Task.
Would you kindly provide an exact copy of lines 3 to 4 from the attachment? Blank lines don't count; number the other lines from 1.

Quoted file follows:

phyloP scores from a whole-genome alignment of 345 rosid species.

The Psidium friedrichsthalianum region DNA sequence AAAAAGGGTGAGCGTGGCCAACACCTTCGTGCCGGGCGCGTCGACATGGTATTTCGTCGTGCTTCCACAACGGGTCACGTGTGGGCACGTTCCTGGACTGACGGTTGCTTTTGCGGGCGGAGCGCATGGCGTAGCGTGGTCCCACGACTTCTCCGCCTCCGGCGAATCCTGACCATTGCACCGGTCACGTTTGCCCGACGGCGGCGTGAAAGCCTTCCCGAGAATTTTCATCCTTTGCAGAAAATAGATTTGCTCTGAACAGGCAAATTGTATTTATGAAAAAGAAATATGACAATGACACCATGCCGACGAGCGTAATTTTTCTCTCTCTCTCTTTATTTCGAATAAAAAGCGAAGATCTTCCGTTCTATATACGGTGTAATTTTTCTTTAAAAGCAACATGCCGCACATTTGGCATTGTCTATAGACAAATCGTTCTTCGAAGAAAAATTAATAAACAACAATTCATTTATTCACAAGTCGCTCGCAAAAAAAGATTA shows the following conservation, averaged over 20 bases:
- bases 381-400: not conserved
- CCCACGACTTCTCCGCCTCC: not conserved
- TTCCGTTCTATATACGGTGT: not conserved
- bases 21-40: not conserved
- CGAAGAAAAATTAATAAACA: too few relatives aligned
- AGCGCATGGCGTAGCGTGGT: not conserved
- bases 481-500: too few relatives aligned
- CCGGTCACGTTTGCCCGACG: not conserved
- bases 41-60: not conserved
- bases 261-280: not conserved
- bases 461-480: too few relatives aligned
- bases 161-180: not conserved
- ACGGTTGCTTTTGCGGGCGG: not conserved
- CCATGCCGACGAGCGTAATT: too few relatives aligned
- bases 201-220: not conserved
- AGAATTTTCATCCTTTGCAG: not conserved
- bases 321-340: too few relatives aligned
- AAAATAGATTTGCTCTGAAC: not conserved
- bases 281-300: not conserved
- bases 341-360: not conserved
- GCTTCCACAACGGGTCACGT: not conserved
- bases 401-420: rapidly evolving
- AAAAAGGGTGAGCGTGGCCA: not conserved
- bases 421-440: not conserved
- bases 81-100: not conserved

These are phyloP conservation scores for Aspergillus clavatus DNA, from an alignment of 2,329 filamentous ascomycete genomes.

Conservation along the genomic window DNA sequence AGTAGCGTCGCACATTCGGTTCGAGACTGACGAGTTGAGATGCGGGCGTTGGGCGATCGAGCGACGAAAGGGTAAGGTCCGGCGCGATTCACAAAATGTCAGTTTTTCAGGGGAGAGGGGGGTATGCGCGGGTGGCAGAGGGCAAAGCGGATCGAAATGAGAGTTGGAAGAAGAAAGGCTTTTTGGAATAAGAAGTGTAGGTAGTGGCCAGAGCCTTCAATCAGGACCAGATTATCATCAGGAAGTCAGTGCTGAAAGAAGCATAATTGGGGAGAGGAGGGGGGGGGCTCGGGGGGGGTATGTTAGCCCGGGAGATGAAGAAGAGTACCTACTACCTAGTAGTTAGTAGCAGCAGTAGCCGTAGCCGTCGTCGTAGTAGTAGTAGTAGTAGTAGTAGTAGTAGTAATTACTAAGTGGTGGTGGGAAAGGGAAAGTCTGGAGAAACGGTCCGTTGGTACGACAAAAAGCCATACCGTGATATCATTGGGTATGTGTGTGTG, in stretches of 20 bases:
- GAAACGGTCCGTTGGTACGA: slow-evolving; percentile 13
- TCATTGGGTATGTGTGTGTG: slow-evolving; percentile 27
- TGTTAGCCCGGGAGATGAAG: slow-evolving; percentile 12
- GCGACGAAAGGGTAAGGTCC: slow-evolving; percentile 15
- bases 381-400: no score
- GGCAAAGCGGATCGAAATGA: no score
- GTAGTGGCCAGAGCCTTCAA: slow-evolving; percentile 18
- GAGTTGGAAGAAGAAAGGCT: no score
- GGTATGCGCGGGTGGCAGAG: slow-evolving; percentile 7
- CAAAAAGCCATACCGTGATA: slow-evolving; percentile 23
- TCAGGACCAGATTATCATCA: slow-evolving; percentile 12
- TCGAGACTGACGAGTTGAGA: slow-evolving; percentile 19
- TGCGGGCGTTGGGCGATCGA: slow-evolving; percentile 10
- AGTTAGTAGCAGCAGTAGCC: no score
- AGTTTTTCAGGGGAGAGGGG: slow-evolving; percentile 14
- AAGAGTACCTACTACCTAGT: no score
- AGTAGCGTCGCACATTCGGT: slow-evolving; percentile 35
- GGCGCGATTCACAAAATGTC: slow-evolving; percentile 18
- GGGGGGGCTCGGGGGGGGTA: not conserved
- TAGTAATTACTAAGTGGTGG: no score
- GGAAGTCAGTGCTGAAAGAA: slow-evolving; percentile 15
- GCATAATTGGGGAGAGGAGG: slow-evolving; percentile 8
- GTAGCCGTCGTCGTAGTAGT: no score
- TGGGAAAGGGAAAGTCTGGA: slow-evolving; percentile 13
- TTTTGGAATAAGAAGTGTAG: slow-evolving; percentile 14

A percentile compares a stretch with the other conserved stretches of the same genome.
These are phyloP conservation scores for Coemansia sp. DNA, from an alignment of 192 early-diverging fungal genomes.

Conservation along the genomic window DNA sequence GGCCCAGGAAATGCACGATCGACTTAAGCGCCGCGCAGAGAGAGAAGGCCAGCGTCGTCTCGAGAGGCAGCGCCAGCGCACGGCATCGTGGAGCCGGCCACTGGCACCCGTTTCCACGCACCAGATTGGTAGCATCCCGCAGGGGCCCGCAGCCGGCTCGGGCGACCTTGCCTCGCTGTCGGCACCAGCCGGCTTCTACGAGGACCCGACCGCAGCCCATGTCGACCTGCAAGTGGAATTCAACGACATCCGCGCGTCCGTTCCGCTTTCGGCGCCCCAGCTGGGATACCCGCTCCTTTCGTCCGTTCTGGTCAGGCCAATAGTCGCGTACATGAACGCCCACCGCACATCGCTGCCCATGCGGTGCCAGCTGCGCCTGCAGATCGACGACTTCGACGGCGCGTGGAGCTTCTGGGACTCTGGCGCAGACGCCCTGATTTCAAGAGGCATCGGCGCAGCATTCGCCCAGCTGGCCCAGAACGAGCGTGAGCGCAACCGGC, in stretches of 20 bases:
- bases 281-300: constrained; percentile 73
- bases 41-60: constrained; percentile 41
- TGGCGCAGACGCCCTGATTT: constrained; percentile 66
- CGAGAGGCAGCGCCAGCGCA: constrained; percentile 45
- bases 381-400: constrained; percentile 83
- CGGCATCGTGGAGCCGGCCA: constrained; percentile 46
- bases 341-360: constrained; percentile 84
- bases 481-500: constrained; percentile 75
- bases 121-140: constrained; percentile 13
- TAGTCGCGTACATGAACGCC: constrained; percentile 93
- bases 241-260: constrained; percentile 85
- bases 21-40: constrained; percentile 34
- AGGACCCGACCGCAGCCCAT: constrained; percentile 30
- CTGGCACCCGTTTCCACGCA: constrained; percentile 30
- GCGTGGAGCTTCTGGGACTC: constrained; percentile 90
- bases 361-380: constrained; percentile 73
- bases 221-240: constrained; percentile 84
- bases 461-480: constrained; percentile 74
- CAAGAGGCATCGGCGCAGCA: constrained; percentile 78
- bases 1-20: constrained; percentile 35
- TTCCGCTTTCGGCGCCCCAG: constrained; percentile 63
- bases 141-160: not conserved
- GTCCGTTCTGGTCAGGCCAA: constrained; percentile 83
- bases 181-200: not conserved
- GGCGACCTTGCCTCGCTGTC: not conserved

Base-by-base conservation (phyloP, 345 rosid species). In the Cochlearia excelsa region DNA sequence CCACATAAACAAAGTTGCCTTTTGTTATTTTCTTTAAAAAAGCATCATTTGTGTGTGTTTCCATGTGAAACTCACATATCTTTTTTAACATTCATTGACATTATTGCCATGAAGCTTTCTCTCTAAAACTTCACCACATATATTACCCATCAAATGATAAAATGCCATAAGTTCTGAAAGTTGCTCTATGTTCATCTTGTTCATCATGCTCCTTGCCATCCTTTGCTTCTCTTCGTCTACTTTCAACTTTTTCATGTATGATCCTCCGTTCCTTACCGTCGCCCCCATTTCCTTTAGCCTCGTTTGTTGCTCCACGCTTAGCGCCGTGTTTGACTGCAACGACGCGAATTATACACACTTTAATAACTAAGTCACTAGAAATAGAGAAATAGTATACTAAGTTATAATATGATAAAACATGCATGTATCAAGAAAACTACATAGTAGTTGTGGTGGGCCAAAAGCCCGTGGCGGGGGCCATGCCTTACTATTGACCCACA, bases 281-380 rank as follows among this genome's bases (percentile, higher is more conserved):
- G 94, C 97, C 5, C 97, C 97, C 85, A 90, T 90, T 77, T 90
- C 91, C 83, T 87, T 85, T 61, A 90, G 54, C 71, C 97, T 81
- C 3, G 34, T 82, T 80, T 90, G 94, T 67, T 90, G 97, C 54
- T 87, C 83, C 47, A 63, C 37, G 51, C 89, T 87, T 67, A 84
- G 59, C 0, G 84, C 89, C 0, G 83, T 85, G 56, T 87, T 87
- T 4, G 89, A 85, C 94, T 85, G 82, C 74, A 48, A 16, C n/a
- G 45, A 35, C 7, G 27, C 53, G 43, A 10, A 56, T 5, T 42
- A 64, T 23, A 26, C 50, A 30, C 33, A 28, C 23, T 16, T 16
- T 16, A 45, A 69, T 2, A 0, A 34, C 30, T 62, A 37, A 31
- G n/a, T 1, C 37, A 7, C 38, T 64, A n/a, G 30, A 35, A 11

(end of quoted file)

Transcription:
- bases 381-400: not conserved
- CCCACGACTTCTCCGCCTCC: not conserved